The Rubensteins were a bit too subtle for me--lacking in flavor for my tastes. (I like Fuji and Red Delicious for eating.) But I loved the crunch of these apples. Even a denture-wearer may be able to bite into these without too much risk since the apples break off so easily with bite.

Off to Millennium tomorrow, where, if it is possible to take photos without ruining the atmosphere, I surely will!

Sunday, September 12, 2010

Happy Pill liquid form.

If health insurance covered this, I am sure the happiness quotient in this country would improve.

Meow! Spicy Mocha from Coupa Café.

It's been way too long since I've had this. One sip and life is instantly improved.

In fact, it has been way too long since I've been at Coupa. The blonde who works at both the Stanford and Ramona locations has been wondering where Danica and I (addicted regulars) have been!

Sunday, September 5, 2010

Japanese Food Weekend

Labor Day Weekend
Japanese Raw and Cooked

I went to see la familia this weekend. That means Japanese food. A sample from the food journal:

Somen noodles

For lunch my mom made noodles which were served in a cold s0y sauce broth, with sliced scallions--a refreshing summer treat. I added lots of wasabi, which not only adds a nice spike of flavor, but clears my sinuses.

My mom likes to top her salads with mini rice crackers.

Prosciutto-wrapped figs.

No, this is not Japanese cuisine. The bro prepared these with figs from the yard that the dog couldn't quite reach.

On a Saturday night, we went out to Akebono in Granite Bay. (Ownership is changing soon. Not sure how this will affect the food.)


Snow crab legs

I am mostly pesceterian, but have mixed feelings when I see this.

Chirashi platter

Next night, it was mom's cooking:

Kabocha - Japanese pumpkin.

These pumpkin chunks were steamed and cooked in a soy and mirin (sweet rice) cocktail. The result: soft on the outside, cantaloupe-like texture on the inside, with a slightly sweet flavor. Candy to my palate. A mom-specialty. She insists that the success of this dish (its texture and ability to impart flavor) is almost entirely dependent on the quality of the pumpkin, which can be watery, hard or mealy. On this evening, we had a pumpkin that was just right.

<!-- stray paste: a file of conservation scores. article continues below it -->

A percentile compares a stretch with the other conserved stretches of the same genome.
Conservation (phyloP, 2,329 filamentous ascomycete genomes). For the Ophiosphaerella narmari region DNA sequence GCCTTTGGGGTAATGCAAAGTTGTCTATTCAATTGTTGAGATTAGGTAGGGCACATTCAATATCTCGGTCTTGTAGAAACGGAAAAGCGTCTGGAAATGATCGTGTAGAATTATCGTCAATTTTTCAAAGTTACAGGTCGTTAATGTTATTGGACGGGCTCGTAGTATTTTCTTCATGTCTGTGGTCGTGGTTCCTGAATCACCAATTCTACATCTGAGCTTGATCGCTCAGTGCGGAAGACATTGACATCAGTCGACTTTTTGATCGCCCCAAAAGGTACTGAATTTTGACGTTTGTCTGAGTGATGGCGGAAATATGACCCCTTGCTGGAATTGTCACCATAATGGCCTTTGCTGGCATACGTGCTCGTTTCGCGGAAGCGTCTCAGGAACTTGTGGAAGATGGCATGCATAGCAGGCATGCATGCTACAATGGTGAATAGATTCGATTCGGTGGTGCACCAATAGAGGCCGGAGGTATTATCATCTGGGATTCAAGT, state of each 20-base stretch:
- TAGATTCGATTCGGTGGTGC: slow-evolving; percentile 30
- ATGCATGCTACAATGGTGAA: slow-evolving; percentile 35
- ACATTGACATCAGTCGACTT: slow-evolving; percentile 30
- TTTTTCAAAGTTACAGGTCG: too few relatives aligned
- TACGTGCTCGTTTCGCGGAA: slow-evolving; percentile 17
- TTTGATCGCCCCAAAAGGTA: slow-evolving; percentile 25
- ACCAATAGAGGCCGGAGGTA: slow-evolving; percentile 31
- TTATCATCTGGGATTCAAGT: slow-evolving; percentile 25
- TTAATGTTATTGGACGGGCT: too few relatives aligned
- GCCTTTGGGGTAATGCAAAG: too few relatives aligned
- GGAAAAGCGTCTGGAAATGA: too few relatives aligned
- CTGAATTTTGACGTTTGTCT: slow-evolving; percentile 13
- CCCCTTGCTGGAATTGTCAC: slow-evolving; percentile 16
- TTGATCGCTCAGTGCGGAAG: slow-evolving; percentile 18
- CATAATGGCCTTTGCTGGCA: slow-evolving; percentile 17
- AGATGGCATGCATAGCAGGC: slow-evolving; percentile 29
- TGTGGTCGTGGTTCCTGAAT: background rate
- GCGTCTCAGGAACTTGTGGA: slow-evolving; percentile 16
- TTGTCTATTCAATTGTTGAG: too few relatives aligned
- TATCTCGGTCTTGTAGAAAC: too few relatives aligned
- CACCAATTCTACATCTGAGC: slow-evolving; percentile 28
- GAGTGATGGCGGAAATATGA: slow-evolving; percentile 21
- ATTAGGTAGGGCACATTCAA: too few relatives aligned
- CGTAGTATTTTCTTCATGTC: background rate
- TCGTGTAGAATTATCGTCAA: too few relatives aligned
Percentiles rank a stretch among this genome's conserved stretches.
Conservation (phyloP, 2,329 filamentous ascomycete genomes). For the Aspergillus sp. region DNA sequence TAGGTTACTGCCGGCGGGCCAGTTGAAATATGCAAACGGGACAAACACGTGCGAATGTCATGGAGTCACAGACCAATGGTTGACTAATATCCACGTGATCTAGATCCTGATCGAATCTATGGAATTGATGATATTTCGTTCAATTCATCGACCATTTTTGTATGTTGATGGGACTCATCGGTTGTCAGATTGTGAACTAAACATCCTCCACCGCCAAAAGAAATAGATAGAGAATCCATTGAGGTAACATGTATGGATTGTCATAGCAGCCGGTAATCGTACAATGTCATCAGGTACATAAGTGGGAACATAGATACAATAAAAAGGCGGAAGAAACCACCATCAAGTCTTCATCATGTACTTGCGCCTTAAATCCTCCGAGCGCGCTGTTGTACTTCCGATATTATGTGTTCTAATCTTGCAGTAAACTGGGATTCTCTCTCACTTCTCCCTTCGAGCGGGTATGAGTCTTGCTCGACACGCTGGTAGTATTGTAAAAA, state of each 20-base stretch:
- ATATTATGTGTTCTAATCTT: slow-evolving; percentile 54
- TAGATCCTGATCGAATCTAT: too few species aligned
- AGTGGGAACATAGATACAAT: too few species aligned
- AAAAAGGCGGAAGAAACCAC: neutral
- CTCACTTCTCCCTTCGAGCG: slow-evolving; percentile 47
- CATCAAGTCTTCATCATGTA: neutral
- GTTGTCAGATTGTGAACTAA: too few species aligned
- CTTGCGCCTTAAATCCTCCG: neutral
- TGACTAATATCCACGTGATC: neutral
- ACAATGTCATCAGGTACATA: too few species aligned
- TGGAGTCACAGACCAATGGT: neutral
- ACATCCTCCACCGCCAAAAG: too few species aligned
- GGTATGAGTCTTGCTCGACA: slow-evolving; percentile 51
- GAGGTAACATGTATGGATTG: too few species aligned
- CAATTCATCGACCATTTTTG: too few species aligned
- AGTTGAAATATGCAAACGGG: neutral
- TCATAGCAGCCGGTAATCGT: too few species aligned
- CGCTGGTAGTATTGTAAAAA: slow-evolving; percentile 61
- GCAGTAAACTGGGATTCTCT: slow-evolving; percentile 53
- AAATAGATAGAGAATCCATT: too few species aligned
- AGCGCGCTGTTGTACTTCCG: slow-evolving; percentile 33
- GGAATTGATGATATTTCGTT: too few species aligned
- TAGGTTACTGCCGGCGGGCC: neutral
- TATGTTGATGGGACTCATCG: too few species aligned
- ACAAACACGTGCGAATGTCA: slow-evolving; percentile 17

Another specialty of my mom's: clear noodles and slivered cucumbers in a light vinegar dressing. Topped with egg and sesame seeds.

Mizutaki - Japanese hot pot.

Bathing in this fish broth were veggies (Chinese cabbage, Japanese mushrooms, scallions, onions), shrimp, tofu and hunks of white fish. Served with rice.

Dessert from Osaka-ya. Real and scrumptious Japanese manju.

Sakura manju.

These classic Japanese sweets are soft like a baby's behind.

Red bean filling

Gochi-so-sama. I never eat like this on the Peninsula.

Sacramento Farmers' Market

8th and W Streets
Sundays from 8AM-noon

This market, located right off the 50 Freeway is, in a phrase, plentiful but ugly. It features produce, baked goods, olive oil, meats, fish and flowers.

One of the prettier items at the farmers market.

There is a row of baked goods--breads and pastries (eg brownies, cinnamon buns, coffee cake...).

The market is situated beneath two freeway overpasses; no wonder it is an eye sore. The food and flowers help offset that some.

Asian pears

Live fish

Organic prunes

Muscat and Autumn Royal grapes

Tall, elegant, gladiolas

Tomatoes, tomatoes

My favorite colored tomatoes.

Squash varieties

Sweet potatoes the size of baseball bats.

Take it from my organic farmer friend from Menlo Park who chooses not to sell here even though his farm is actually closer to Sacramento. (Besides Menlo, he sells at the famous Ferry Building Farmers Market, and at Berkeley--my favorite locations.)

BUT: if you need veggies and would rather not go to Safeway, it will certainly deliver.